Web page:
Grand Theaters in China from 1998 to 2015: A Study of their History, Public Space, and Design Language

Project: Research

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In the twenty-first century, Chinese cities are increasingly reliant on cultural megaprojects to project their identities and define their dynamic visual landscape. New cultural buildings are usually constructed in “new towns” or cultural districts, and integrate a grand theater, library, museum, and gallery or children’s palace. Since 1998, more than 160 new cultural buildings incorporating grand theaters have been constructed across China, funded by trillions of dollars. Their jewel in the crown is often a spectacular performing arts center—grand theater—typically comprising an opera house, concert hall, and theater (play house), and widely featured in the mass media as symbols of high culture. No other country in the world has constructed so many grand theaters and other cultural buildings in such a short period, which raises a number of issues of general concern. For example, is the associated money well spent? Are the facilities serving their purpose and making a difference in people’s lives, or are they poised to quickly become white elephants.In the proposed study, a team of multidisciplinary experts will address three issues of general concern related to grand theaters.(1) Why and how have so many grand theaters been built so quickly? Historical analysis will be performed to reveal the background and initiation of these theaters in different cities, locations, and socioeconomic systems across China.(2) How do these theaters influence the ambience of a city, and how do they provide public space and amenities for a vibrant civic life? On-site investigations of their interior and exterior public space will address these questions.(3) What is the design language of the grand theaters? Architectural study will be carried out to decode and summarize the designers’ strategies in responding to the design brief. The design language used in the twenty-first century can be compared with that of theater and cultural building design in earlier periods and with the designers’ other work.Existing knowledge of these buildings comes primarily from government sources, theater operators and/or trade magazines, comprising basic technical facts and superficial marketing information. The scarcity of research on the megaproject trend can be attributed to China’s vast size, the rushed construction wave, and insufficient understanding of Chinese culture and architecture by international scholars. The grand theater is selected for study because this building type is the country’s most sophisticated, monumental, and artistic, and has the greatest societal appeal.Representative grand theaters in China will be selected to investigate the aforementioned issues. Theaters designed by architects from various countries in different years and located in different cities will be chosen for comparison and contrast. The PI has been studying Chinese and world architecture for decades, and has published nine books and hundreds of articles and book chapters on related topics. He and the research team are well prepared to review the current urban construction boom in China.The proposed study will conduct a demystified reading of cultural buildings. The analysis and findings advanced will inform a broader discourse on urban China as a contested cultural arena for competing technologies, values, and aesthetics. At the academic level, the study will make both comprehensive and in-depth contributions to the theory and design of Asian and world architecture in the twenty-first century. At the practical level, it will inform cultural building design worldwide, allowing limited resources to be optimized for users and the general public.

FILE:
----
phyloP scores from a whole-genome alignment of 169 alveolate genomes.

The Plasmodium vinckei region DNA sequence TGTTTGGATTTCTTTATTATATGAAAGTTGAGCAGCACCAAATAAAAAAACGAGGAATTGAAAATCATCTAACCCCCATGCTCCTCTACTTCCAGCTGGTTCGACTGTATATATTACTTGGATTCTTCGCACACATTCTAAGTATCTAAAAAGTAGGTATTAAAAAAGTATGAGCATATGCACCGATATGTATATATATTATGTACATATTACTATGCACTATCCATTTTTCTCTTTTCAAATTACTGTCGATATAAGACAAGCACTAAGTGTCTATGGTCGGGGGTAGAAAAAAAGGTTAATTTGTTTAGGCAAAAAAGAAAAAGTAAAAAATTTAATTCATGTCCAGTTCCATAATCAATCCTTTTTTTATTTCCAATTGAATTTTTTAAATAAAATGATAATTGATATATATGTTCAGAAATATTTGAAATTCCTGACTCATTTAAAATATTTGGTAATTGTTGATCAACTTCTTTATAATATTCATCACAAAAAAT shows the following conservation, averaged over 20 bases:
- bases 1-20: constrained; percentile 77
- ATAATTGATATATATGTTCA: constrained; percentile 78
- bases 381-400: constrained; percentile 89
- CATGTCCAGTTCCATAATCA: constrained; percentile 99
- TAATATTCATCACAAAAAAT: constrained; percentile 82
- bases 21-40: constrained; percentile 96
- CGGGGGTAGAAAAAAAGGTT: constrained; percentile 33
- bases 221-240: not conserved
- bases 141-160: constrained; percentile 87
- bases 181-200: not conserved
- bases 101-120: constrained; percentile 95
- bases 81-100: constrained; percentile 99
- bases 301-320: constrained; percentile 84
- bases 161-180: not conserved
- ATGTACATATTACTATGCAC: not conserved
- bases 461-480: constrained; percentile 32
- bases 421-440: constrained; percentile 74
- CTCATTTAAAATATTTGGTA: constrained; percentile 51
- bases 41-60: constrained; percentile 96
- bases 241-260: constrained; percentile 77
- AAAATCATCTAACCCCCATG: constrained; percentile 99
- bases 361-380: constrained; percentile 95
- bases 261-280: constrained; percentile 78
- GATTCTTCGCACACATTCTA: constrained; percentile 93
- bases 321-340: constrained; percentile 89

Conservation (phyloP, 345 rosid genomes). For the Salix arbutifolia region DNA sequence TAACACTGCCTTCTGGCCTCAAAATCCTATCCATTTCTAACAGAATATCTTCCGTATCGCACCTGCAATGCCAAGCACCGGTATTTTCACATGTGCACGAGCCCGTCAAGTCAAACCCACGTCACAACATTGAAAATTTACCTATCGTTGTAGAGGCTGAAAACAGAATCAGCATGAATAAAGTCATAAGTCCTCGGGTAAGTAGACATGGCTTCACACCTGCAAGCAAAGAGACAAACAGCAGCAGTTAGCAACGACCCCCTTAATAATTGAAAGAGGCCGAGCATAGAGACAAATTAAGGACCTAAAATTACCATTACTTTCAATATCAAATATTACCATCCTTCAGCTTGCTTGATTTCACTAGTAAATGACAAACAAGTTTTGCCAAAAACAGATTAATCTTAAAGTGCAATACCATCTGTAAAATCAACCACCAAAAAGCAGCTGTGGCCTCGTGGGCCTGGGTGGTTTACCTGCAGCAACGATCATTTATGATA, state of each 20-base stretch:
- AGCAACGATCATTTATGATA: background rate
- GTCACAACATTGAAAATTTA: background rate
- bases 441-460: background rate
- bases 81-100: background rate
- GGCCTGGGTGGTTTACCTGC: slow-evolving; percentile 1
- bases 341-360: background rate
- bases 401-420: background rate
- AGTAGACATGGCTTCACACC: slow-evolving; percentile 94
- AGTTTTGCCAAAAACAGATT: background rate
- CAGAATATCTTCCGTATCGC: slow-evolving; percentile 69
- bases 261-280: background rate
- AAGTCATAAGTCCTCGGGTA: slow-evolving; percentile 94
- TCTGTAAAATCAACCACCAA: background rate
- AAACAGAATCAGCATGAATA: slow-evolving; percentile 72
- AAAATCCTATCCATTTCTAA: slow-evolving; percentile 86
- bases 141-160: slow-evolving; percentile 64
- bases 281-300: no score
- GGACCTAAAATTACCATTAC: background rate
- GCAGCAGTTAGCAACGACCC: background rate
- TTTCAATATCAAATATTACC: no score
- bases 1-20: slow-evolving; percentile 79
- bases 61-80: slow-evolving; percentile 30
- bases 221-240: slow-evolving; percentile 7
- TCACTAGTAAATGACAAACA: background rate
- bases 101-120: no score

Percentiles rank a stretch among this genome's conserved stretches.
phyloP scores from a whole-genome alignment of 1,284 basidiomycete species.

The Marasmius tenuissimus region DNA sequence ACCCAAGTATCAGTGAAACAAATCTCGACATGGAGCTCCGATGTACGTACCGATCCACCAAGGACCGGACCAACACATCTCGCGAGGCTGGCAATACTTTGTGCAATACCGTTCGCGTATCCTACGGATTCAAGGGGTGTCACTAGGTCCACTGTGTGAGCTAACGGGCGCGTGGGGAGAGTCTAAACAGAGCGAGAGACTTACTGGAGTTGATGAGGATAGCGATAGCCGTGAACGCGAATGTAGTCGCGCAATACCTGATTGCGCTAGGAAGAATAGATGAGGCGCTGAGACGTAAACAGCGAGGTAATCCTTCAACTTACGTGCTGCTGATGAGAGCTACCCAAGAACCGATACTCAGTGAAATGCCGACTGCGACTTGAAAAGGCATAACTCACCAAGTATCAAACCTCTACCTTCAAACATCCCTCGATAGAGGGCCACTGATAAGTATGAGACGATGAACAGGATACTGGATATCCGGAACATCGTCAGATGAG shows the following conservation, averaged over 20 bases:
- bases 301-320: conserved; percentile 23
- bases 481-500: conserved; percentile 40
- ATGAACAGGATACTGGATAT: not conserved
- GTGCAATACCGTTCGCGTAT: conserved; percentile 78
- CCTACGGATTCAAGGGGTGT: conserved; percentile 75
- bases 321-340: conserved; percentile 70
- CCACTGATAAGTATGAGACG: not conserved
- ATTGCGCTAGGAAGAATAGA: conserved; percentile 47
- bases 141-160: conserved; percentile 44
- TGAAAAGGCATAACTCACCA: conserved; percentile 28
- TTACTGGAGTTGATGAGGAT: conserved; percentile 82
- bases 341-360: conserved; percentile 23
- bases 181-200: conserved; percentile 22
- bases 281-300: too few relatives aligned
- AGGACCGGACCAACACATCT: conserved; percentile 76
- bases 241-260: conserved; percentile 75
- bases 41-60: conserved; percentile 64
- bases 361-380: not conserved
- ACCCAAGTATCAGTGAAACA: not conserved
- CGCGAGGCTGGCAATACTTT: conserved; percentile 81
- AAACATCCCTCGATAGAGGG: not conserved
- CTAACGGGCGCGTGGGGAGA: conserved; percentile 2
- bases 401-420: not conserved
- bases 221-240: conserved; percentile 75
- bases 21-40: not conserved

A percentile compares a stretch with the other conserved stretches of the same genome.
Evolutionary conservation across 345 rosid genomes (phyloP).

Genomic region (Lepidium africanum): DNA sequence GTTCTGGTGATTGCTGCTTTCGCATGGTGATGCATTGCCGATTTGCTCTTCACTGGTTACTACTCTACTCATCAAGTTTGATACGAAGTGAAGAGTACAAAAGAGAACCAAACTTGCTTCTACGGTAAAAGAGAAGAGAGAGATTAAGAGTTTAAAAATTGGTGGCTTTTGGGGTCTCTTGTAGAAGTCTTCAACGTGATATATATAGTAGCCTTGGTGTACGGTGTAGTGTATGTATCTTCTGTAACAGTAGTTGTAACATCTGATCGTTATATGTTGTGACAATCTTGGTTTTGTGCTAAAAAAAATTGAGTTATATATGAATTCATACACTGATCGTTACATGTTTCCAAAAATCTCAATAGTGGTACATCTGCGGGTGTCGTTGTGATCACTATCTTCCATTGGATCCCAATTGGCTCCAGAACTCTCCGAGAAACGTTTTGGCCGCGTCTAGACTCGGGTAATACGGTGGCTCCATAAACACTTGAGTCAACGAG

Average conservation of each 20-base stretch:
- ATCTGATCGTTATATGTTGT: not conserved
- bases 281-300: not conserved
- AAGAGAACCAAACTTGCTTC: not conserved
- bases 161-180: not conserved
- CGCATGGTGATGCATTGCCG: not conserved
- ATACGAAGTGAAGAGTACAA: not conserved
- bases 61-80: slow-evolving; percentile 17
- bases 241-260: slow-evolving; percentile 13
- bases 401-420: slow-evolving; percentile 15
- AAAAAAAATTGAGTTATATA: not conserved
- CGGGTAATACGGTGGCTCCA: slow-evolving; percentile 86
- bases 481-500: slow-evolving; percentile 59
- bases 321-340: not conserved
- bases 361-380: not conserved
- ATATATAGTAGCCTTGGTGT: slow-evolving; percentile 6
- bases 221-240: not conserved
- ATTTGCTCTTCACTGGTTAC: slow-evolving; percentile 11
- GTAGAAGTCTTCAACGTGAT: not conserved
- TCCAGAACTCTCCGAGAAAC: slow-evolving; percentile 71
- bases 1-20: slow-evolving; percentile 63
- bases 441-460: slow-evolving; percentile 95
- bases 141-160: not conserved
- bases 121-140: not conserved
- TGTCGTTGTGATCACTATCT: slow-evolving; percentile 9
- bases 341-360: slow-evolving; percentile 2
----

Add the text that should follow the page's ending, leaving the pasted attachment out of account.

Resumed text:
Project number9042441
Grant typeGRF
Effective start/end date1/01/1721/04/21

    Research areas

  • China , grand theaters , architectural design language , urban design ,